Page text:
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In re S.S.

Court of Appeals of Ohio, Fourth District, Jackson

May 17, 2017

IN THE MATTER OF: S.S., M.S., Adjudicated Abused and Dependent Children.

          Stacy M. Brooks, Waverly, Ohio, for appellant-mother.

          Darren L. Meade, Parks and Meade, LLC, Columbus, Ohio, for appellant-father.

          Justin Lovett, Jackson County Prosecuting Attorney, and Timothy E. Forshey, Jackson County Assistant Prosecuting Attorney, Jackson, Ohio, for appellee.

          Dana E. Gilliland, Gilliland and Gilliland Law Offices, Wellston, Ohio, Guardian Ad Litem/counsel for S.S. and M.S.


          Marie Hoover, Judge

         {¶ 1} The children's biological parents appeal the trial court's judgment that awarded the Jackson County Department of Jobs and Family Services ("the agency") permanent custody of eleven-year-old S.S. and nine-year-old M.S. For the reasons that follow, we affirm the trial court's judgment.

         I. Facts and Procedural Posture

         A. Background

         {¶ 2} The mother and the father are the biological parents of seven children; and the mother has two other children from a previous relationship. All of the children except S.S. and M.S. are emancipated. Children services has been involved in all of the children's lives, including the two from the mother's previous relationship. Those two children were removed from the mother's custody. The other emancipated five children are C.S., F.S., T.S., Tia. S. and N.S. When C.S. was a young child, the parents agreed to place her in the father's sister's custody. F.S. is twenty-three years of age and is currently in prison for drug-related offenses. Before F.S.'s imprisonment, he had been in and out of jail; and he lived in the family's home when he was not in jail. T.S. is twenty-two years of age, and when the permanent custody hearing began, he was living with a friend. However, T.S. is now in prison. Tia.S is twenty years of age and lives in the household. N.S. is eighteen years of age and lives in a different household.

         {¶ 3} The family household has been chaotic over the years: the father drank; F.S. and T.S. engaged in criminal activities; F.S. and T.S. showed no respect for the mother as F.S. would scream at her; and T.S. even threatened to kill the mother; N.S. was frustrated; and the mother did not have any time for the younger children, S.S. and M.S. S.S. was "addicted to video games" and would not sleep. The parents believed S.S. had a sleep disorder. The mother locked herself away in her bedroom in order to avoid the drinking and chaos.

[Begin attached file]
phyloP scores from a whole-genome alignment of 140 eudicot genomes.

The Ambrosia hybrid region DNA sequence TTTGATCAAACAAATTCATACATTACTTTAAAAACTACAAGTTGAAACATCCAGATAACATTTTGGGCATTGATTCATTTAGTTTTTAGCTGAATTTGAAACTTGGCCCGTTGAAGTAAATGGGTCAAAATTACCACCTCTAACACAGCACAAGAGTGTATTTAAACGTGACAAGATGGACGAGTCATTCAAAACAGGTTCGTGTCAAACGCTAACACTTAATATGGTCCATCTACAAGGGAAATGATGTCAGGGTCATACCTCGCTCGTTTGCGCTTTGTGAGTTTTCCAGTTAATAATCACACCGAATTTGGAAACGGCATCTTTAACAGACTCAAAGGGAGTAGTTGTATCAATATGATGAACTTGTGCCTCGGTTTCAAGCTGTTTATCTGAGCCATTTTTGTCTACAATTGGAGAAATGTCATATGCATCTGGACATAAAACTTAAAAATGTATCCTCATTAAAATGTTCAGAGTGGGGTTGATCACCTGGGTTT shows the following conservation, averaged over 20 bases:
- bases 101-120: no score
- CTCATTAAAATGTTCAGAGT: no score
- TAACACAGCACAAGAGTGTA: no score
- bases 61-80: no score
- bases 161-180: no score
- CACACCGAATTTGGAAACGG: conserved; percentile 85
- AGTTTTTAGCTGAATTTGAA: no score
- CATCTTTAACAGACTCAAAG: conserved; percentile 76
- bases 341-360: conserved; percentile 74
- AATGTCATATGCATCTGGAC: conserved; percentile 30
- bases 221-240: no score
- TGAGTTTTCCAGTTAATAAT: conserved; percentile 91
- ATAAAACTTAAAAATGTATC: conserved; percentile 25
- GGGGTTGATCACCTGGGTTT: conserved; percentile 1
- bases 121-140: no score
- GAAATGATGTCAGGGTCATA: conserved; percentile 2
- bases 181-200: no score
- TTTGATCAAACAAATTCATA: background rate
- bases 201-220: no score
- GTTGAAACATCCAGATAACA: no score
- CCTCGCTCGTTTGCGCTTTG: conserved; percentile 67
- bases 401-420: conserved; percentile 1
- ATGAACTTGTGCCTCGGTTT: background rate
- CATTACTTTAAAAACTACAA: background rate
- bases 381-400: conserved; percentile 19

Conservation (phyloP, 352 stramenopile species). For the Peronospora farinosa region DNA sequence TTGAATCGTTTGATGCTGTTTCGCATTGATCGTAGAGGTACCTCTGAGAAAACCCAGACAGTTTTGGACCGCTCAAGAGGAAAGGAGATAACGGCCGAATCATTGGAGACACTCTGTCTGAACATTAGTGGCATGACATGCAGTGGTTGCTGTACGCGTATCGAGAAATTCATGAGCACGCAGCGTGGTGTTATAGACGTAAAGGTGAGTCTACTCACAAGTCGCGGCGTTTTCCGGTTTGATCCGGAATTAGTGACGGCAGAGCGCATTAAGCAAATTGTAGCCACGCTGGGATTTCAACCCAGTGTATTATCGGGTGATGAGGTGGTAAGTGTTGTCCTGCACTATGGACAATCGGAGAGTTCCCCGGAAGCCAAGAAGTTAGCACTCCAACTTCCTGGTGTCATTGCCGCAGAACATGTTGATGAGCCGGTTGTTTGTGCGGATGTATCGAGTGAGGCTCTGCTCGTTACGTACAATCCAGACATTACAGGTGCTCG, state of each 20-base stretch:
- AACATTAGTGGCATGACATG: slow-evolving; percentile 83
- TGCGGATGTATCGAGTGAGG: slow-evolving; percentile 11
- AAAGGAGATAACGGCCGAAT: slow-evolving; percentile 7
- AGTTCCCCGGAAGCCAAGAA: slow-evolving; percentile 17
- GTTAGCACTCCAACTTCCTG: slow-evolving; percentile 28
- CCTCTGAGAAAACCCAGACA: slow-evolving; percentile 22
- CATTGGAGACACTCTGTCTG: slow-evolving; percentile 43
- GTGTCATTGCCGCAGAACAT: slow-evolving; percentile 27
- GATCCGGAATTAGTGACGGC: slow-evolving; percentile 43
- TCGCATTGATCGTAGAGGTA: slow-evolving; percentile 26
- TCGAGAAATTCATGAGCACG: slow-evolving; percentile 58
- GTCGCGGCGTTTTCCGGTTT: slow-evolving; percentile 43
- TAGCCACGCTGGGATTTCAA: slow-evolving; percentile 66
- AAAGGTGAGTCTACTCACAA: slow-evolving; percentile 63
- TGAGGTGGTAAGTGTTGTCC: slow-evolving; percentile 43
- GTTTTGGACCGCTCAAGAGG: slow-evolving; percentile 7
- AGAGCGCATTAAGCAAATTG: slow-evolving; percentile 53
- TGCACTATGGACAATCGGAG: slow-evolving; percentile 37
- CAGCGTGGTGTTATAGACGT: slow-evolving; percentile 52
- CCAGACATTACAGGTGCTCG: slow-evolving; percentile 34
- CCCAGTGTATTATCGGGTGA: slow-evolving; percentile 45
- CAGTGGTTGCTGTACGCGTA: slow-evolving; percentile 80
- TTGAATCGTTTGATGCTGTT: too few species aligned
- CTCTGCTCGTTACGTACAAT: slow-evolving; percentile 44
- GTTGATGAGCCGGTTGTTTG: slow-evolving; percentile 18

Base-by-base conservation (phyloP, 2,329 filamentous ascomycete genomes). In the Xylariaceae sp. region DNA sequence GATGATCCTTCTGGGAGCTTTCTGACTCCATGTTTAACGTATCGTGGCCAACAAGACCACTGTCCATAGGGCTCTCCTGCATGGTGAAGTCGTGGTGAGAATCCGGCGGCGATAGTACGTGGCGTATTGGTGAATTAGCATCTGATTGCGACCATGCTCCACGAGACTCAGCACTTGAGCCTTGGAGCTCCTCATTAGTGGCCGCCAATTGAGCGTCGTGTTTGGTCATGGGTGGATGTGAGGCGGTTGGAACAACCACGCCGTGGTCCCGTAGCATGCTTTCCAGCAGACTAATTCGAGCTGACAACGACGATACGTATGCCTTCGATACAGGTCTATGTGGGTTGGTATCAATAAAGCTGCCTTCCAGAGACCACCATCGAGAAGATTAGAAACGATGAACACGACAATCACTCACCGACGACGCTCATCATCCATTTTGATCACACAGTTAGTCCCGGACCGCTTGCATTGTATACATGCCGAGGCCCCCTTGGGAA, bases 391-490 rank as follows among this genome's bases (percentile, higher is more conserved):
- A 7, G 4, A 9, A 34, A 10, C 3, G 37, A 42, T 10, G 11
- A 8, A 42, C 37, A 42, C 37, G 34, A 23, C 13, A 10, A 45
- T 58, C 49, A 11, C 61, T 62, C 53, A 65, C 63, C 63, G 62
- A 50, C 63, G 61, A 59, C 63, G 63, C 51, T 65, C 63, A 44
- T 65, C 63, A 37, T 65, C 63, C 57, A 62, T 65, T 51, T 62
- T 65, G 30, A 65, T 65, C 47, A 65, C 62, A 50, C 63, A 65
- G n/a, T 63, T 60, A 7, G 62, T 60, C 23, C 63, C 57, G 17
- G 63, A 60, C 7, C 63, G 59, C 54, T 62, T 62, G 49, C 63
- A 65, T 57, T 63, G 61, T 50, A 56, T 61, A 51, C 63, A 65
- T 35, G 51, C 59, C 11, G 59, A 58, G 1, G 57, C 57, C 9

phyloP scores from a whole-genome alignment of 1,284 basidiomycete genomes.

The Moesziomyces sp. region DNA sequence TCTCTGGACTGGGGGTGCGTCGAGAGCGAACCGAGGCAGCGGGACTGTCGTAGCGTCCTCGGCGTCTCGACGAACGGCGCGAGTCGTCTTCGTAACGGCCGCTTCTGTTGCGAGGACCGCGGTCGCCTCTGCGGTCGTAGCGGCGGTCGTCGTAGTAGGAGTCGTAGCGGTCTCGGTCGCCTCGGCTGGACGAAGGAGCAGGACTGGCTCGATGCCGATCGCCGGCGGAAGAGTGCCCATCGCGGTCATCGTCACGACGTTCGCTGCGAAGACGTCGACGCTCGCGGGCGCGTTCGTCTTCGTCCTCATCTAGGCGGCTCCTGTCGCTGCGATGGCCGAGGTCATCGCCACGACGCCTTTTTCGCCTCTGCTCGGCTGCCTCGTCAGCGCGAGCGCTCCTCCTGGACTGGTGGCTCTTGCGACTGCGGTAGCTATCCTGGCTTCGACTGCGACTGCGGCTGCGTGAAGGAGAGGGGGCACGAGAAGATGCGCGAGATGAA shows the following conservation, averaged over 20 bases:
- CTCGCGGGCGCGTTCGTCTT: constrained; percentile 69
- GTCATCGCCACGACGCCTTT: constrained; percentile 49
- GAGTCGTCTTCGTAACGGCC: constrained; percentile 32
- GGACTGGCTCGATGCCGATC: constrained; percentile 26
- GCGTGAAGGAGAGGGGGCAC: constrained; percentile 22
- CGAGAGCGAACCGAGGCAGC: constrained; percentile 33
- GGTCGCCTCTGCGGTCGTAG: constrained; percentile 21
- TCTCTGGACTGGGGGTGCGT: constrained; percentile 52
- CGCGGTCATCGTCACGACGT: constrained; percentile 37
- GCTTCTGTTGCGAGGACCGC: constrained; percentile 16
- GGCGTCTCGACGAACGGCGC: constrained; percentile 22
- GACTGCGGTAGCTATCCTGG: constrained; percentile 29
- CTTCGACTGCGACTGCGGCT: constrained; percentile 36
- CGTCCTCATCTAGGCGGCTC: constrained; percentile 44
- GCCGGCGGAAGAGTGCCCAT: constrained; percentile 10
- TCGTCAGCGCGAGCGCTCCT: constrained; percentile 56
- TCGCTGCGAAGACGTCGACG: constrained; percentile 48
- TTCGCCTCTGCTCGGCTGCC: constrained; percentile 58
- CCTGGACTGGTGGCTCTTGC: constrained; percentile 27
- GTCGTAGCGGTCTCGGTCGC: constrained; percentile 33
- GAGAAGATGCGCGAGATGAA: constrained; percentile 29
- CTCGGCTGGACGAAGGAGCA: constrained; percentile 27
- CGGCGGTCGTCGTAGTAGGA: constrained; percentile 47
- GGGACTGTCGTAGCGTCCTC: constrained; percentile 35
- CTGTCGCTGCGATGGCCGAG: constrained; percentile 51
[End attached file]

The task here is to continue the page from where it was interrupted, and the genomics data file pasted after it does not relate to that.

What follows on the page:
B. Agency Involvement

         {¶ 4} On June 17, 2013, the agency filed an abuse, neglect, and dependency complaint regarding Tia.S., N.S., S.S., and M.S. During the proceedings, Tia.S. and N.S. became emancipated; and thus, they are not involved in this appeal. We also note that although statements appear throughout the record of prior children services involvement, the record does not contain any documents to illustrate what happened in those prior proceedings.

         {¶ 5} The agency's complaint alleged that the father habitually drank, the mother abused drugs, and the parents were constantly fighting in front of the children. The agency requested temporary custody of the children and also filed a motion for a pre-dispositional emergency temporary custody order. Although the record does not contain an entry concerning the agency's request for emergency temporary custody, a notation is included in the docket listing which states that the "judge and prosecutor * * * determined that no emergency exists at the present time."

         {¶ 6} After the complaint was filed, further events occurred. For instance, on July 7, 2013, at approximately 4:30 a.m., police responded to the parents' home. When the police arrived, the father ran into the home and shut the door. The mother was outside and pantless. The mother tried to push the door open and accidentally hit the youngest child in the face. The father smelled of alcohol. Both the father and the mother were arrested-father for "disorderly by intoxication" and mother for public indecency.

         {¶ 7} Another event occurred on July 26, 2013. With the mother still in jail, the father left M.S. and S.S. in the care of a sixteen-year-old male. The father returned home after 1:00 a.m. to discover that M.S. was missing. Approximately one hour later, the father contacted the police to report M.S. as a missing person. M.S. was found later in the day, naked and obviously traumatized. M.S. displayed many physical injuries as well as physical indications of sexual assault. Additional facts pertaining to the criminal acts perpetrated upon M.S. may be found in State v. Dunn, 4th Dist. Jackson No. 15CA1, 2017-Ohio-518. The agency immediately filed a motion for emergency custody of the children, which the court granted.

         {¶ 8} On July 29, 2013, the agency filed an amended complaint that included the July 7 incident, as well as M.S.'s July 26 abduction and sexual assault.

         C. Adjudication and Initial Disposition

         {¶ 9} On November 25, 2013, the court adjudicated M.S. an abused and dependent child and adjudicated S.S. a dependent child. On that same date, the court placed the children in the agency's temporary custody. The court additionally directed each parent to undergo mental health and drug/alcohol assessments and to complete any recommended treatment. The court permitted the parents to have supervised visits with the children. The court further found that the agency had made reasonable efforts to prevent the children's removal from the home.

         D. Case Plan